In 1802 a partnership was formed between John Ward, a paper manufacturer, and two other men also in the paper business, Robert Greenfield and James Blow. By the 1820’s this led to a new company, John Ward and Sons, who ran paper mills in Belfast, Comber and Coleraine. John Ward’s son, Marcus took over the Belfast operation in the early 1830’s.
When John died in 1836, Marcus formed a new firm, Marcus Ward and Sons, based in Pottinger’s Entry in Belfast. He moved the Company away from paper into stationery, binding and printing. By 1842 the firm was successful enough to move into more substantial premises in Cornmarket, Belfast. Under Marcus it became involved in colour lithography, an important new technology.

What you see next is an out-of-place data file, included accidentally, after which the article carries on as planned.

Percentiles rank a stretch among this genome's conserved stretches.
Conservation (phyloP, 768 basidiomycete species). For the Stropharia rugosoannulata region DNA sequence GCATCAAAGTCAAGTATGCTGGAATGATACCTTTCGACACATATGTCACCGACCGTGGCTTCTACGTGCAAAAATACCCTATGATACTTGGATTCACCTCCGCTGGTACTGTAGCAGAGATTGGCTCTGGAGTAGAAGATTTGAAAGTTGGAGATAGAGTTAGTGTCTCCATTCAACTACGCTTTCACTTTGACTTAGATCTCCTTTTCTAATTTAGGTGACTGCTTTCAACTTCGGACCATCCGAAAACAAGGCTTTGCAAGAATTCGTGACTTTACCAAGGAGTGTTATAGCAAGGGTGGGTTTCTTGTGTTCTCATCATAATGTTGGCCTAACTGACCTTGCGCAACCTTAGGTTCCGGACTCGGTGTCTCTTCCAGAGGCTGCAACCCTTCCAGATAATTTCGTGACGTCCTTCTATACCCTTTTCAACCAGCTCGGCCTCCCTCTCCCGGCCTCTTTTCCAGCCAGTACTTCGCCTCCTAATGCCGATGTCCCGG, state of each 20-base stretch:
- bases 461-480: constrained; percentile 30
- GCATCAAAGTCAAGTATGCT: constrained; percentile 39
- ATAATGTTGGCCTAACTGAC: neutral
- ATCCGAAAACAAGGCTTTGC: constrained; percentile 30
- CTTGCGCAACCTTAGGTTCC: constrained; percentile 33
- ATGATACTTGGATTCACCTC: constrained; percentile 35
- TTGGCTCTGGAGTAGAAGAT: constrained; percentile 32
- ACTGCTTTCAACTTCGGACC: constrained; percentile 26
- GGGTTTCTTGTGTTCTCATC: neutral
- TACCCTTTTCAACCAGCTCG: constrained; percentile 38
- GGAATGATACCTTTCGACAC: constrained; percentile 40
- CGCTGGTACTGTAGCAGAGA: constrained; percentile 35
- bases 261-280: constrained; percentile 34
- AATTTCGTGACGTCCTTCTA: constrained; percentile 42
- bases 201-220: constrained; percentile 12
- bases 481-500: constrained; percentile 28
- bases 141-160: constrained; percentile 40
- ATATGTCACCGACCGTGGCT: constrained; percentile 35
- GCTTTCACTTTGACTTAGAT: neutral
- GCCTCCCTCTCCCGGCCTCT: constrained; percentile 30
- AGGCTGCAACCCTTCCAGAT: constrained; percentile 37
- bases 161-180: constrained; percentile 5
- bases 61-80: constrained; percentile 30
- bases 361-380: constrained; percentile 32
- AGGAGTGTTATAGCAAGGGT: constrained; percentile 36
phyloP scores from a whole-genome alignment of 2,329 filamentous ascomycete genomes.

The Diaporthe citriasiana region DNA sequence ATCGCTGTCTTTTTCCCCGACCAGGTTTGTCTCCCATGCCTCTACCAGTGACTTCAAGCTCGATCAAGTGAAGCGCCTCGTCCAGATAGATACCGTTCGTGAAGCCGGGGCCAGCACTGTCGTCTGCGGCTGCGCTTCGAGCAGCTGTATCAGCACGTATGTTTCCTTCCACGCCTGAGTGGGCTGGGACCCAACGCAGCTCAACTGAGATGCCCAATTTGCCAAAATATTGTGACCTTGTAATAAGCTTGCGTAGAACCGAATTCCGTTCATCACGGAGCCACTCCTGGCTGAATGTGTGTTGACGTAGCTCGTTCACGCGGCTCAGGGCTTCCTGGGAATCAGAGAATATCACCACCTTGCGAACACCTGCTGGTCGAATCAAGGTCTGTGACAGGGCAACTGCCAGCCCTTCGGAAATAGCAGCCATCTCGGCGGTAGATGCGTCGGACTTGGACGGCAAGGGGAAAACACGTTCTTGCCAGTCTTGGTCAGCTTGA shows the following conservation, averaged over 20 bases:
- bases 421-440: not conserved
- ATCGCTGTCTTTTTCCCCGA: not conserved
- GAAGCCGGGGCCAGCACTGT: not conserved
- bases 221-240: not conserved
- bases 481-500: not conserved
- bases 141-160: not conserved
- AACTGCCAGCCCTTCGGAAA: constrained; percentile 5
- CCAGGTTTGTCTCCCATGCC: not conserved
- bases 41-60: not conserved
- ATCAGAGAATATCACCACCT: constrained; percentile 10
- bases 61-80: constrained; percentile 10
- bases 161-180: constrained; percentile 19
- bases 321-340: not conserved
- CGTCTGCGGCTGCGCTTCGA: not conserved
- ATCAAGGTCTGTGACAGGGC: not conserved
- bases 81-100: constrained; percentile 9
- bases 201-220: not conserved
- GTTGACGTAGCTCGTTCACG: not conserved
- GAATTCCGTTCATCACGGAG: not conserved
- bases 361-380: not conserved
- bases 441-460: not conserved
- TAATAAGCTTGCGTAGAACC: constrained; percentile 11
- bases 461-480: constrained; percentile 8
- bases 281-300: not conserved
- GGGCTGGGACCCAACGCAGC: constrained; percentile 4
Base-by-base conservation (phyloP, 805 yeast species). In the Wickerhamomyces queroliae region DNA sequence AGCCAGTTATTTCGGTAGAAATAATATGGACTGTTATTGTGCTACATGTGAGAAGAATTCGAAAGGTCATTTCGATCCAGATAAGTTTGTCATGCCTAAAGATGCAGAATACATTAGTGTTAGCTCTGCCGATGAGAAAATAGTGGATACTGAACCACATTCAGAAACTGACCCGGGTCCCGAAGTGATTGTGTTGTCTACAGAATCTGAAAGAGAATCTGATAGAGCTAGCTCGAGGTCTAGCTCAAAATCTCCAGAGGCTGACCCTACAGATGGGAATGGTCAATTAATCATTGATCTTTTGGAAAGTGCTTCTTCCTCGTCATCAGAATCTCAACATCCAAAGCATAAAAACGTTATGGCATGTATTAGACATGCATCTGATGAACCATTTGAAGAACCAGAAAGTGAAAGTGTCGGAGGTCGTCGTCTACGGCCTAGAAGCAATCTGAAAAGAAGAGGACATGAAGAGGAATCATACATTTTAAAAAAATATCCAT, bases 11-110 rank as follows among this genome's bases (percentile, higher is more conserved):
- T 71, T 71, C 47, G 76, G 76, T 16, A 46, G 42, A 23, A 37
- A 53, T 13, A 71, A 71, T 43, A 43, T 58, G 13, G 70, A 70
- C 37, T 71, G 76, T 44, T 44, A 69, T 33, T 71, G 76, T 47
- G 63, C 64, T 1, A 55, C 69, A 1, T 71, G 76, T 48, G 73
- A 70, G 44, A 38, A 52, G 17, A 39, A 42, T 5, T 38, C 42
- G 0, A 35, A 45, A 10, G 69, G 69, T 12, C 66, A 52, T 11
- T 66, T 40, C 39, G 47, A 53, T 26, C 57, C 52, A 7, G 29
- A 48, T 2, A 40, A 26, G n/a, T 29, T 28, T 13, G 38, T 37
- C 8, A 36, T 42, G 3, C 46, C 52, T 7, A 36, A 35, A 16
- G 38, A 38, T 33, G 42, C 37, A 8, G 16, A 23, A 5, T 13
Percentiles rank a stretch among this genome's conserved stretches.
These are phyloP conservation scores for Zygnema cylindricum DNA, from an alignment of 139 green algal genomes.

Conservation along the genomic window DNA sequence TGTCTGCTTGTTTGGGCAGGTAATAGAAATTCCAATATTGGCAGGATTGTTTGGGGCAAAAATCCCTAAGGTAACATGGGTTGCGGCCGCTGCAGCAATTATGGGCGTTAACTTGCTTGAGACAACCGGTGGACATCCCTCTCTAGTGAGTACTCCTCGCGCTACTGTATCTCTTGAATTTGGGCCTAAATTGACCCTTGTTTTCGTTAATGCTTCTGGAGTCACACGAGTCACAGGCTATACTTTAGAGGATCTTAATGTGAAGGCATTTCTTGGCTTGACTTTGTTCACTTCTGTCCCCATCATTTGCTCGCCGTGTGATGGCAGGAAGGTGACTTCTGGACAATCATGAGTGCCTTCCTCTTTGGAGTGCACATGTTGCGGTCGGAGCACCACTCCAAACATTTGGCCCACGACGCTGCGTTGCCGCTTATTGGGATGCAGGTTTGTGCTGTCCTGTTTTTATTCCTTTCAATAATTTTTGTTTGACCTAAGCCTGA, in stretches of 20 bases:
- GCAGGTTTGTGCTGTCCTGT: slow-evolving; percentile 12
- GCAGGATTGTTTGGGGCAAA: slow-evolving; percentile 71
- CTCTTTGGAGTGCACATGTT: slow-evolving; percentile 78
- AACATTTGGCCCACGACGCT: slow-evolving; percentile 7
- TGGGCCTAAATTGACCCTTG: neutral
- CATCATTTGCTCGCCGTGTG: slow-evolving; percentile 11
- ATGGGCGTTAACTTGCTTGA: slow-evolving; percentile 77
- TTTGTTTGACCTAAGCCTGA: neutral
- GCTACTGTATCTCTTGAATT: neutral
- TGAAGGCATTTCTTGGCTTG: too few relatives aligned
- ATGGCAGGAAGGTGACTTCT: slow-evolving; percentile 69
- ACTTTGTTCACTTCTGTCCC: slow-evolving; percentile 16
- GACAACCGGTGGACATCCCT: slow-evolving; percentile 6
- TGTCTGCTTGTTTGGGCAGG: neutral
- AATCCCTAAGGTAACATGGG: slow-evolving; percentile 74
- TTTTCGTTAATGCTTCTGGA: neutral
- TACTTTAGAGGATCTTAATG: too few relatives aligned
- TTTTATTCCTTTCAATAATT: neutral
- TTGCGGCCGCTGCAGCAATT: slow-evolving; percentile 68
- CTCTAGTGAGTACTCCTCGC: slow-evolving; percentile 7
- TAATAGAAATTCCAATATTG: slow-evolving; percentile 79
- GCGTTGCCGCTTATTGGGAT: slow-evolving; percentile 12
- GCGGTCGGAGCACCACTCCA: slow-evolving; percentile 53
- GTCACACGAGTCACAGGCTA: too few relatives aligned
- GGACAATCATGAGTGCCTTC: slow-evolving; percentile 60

So successful was the Company in this area that after Marcus died in 1847, his Company won a prize medal for its colour lithography work in the Great Exhibition of 1851. His three sons, Francis, William and John were to see their father’s company develop into one of Britain’s major printers, through its combination of technological skills and high artistic standards.